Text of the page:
Subach
3.4 / 5 (10) Oct 10, 2013
Please correct title to "Means of using small sample sizes and questionnaires with the poorly defined 1-5 agreement index to produce any result the author desires."
Thank you.
kochevnik
1.3 / 5 (12) Oct 10, 2013
"Women "wearing" the sexualized avatars bearing their likenesses talked about their bodies, hair and dress more than women in the other avatars, suggesting that they were thinking of themselves more as objects than as people."

Welcome to the West where sexuality is equated with "objectification", which is an ideological and meaningless word. Stanford has a long history of studies like these that benefit the oligarchs. Equating sex with lesbian hatred for men is basic to their agenda of making the masses more mindless and malleable

The Western feminist women is led by dykes like Gloria Steinem, an admitted and proud CIA agent

This article is GAY PROPAGANDA being outlawed in Russia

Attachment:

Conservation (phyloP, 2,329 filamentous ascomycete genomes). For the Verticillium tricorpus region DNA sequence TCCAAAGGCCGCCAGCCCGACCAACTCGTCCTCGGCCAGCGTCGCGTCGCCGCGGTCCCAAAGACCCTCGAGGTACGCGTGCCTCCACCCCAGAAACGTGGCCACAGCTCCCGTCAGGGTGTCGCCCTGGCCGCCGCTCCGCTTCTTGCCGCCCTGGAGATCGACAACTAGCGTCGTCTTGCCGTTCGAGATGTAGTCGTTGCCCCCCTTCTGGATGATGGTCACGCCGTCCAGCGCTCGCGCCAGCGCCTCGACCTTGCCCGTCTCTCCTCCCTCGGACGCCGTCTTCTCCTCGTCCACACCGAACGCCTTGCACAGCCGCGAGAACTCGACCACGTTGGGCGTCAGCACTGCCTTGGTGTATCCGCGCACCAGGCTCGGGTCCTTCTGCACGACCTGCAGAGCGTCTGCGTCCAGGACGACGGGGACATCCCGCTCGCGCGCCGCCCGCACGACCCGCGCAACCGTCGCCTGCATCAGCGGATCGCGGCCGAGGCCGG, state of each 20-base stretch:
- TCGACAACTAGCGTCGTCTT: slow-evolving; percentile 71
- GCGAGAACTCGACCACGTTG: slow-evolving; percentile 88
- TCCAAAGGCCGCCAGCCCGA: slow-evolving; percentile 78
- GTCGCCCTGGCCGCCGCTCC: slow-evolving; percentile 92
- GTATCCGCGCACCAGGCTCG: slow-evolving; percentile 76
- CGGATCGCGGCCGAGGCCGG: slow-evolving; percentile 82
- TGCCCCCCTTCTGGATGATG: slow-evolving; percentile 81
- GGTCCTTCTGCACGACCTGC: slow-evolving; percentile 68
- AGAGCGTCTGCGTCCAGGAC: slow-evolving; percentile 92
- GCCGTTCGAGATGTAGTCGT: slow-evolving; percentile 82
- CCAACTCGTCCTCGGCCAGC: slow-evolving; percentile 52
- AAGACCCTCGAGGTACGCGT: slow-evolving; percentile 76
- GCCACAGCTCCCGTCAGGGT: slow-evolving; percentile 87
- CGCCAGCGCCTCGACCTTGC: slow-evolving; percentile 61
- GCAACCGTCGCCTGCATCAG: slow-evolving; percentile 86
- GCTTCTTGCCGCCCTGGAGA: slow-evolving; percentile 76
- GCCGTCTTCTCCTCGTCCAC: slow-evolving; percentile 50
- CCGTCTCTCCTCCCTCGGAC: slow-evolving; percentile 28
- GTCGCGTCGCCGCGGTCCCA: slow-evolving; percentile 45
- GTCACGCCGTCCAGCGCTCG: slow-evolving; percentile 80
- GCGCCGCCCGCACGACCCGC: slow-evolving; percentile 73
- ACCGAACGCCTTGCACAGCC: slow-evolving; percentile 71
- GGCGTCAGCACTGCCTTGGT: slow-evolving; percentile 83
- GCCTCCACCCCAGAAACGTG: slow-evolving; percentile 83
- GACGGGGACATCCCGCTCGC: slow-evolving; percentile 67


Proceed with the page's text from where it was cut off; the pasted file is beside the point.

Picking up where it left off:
shavera
4.4 / 5 (8) Oct 10, 2013
phys.org. Where people who don't like the outcomes of a scientific study come to complain that it doesn't support their pre-existing worldview, and must somehow be internally flawed, or some grand conspiracy against them. geez people, grow up.
kochevnik
1 / 5 (11) Oct 10, 2013
@shavera phys.org. Where people who don't like the outcomes of a scientific study come to complain that it doesn't support their pre-existing worldview, and must somehow be internally flawed, or some grand conspiracy against them. geez people, grow up.

I think 150 million people know more about the issue than someone called shavera who dreams of being a shill for the Rockefellers

In shavera's baby brain a minority is oppressed and when legal protections are instated everything is wonderful. In reality the protected minority immediately copies the oppression of the majority, of which it is a part, to make society more stratified. This is what any visitor to the USA can see: Stratification of many groups representing social polarization and decay. That is exactly what the ruling class desires